Think of your body as a car with legs, a transport unit for pedestrians. Your legs are your wheels, food is your gas, your skeleton is your chassis, your eyes are your headlights. In short, your body is a high-tech machine.
Every machine needs maintenance. People expect to pay something to keep cars and other high-tech machines in good working order. Drivers pay for petrol, for tires, for an oil change. It’s just a fact of life. Why screw things up by involving insurance? It’s certainly faster – and cheaper – to disregard insurance.
It should be the same with health insurance. You pay for the little things, the doctor’s visits, the usual medicines, glasses, etc. – maybe a thousand dollars a year. For large ticket items, your insurance kicks in.
Insurance would be for things beyond your control, for example accidents or serious infections. Or you may want to purchase a “parts and labor” warranty, in case something goes wrong with the engine (heart) or if you need a new transmission (hip replacement).
This model is similar to a high-deductible insurance plan, the kind that many self-employed people buy. Below a certain amount, the patient pays all medical costs. Above the preset limit, the insurance pays. There are high deductible plans that start at the $1,000 deductible level, with higher levels also available at even lower premiums. A $5,000 deductible is a cost-effective choice for many self-employed.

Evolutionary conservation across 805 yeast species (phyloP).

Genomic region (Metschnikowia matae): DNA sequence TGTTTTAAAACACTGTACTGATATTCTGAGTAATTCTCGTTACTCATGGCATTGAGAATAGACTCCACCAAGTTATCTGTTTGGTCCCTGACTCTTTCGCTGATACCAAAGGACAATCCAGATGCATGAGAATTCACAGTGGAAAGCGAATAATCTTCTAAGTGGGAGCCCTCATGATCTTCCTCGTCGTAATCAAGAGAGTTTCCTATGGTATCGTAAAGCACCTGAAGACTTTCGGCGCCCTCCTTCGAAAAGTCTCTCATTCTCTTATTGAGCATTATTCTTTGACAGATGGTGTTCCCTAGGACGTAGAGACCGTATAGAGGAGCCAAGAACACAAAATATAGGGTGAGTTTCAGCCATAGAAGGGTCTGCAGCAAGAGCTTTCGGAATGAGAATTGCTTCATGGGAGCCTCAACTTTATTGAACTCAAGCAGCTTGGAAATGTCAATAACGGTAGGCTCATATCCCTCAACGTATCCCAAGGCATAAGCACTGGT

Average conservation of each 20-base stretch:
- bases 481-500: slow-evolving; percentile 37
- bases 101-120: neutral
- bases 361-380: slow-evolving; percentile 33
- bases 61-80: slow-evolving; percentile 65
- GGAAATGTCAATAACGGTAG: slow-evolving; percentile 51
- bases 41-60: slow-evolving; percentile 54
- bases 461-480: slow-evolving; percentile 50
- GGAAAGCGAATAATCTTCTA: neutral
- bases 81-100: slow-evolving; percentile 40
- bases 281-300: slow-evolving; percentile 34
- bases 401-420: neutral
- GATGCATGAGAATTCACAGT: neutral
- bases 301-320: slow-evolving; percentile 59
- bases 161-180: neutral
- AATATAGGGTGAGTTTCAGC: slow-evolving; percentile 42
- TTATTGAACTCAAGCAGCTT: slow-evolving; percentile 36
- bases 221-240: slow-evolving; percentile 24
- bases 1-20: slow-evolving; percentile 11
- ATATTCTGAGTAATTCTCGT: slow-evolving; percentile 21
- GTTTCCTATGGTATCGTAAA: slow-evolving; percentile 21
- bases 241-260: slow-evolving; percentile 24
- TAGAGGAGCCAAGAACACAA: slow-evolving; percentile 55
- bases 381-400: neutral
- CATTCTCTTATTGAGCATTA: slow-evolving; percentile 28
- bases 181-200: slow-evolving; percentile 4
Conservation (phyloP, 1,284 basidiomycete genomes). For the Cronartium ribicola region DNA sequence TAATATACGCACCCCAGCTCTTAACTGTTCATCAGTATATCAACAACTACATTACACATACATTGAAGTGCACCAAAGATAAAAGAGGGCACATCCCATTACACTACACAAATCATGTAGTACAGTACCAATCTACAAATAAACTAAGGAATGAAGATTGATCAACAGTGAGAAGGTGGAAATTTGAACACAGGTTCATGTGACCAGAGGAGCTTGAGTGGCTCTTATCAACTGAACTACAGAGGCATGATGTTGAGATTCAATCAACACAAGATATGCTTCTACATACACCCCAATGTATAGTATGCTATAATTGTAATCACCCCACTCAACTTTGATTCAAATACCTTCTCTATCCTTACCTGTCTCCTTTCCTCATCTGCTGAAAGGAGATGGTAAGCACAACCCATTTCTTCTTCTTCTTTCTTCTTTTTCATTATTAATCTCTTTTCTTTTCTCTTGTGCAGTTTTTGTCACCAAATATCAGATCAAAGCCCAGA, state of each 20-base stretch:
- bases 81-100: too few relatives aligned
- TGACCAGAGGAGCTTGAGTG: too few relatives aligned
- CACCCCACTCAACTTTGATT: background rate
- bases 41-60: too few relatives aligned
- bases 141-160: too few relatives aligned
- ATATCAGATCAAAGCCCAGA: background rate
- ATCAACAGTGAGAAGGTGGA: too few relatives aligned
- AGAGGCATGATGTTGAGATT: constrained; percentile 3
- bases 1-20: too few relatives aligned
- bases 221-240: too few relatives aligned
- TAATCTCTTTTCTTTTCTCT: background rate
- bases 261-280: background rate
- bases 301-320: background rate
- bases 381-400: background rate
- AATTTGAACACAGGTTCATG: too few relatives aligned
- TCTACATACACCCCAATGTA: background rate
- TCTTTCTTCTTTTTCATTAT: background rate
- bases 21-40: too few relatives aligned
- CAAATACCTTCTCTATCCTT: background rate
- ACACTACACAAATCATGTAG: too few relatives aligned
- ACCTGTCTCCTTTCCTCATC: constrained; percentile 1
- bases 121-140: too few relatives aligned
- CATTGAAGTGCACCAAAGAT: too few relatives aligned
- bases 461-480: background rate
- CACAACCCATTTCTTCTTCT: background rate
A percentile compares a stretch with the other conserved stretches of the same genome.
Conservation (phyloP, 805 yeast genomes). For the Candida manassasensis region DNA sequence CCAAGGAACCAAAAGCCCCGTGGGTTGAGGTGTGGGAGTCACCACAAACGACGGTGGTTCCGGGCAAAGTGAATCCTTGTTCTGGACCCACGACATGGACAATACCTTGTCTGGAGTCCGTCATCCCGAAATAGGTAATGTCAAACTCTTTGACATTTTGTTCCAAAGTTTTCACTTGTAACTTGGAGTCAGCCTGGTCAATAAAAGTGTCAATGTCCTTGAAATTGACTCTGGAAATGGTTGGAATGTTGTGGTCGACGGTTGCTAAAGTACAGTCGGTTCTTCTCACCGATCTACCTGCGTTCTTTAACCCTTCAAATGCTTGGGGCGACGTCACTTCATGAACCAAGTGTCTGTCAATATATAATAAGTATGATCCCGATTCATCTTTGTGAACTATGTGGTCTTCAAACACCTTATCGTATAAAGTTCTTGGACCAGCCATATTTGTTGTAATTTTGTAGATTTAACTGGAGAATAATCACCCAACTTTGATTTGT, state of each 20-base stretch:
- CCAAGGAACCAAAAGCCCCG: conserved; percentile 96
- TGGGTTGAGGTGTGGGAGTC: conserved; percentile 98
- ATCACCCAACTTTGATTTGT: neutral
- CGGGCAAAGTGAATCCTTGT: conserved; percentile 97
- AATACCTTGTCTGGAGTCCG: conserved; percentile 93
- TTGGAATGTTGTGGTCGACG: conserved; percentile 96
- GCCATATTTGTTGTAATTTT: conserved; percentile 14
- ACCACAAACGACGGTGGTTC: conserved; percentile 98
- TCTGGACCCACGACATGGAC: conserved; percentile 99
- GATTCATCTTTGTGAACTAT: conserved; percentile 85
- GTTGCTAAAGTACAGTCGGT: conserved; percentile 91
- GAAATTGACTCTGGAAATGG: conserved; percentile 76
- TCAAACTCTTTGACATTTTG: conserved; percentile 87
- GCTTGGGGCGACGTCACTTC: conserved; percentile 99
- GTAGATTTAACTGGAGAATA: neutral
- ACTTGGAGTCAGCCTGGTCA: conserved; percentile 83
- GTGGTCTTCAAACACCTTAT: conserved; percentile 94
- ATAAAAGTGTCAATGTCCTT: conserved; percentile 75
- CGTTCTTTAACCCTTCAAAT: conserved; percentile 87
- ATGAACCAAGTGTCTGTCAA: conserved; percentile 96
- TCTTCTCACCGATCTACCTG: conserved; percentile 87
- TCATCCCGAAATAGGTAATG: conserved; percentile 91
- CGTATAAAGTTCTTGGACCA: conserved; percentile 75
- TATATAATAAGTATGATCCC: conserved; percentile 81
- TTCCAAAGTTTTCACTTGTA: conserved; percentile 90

These plans are much cheaper than traditional insurance. The difference in premiums can be tucked into a health savings account to cover low-ticket items. Hopefully, your savings will increase over time so you can choose a higher deductible (and therefore cheaper) plan.
Doesn’t this make sense? For the first $1,000 to $5,000 (whichever plan you choose), you spend your own money, giving you a strong incentive to cut corners. Better to ration your own care than to depend on someone else. If you get pneumonia or have to get your gallbladder out, your insurance kicks in.
Of course you want to stay healthy and stay out of the hospital. That is a strong incentive to take care of yourself. In addition, you retain the highest degree of freedom and still have a safety net in case of emergency.
The incentive to curb out-of-pocket spending is what’s lacking in government-sponsored health plans like Medicaid. Somehow we have to find a way where everyone has a share in the cost. Is it fair to ask those who actually work to cut spending when those who don’t work get unlimited care at no cost?
Everyone has to pay something, otherwise the system will become unsustainable – it almost is. “Free” health care ultimately increases costs for everyone.
Getting health insurance like car insurance won’t solve everything, but it’s a step in the right direction.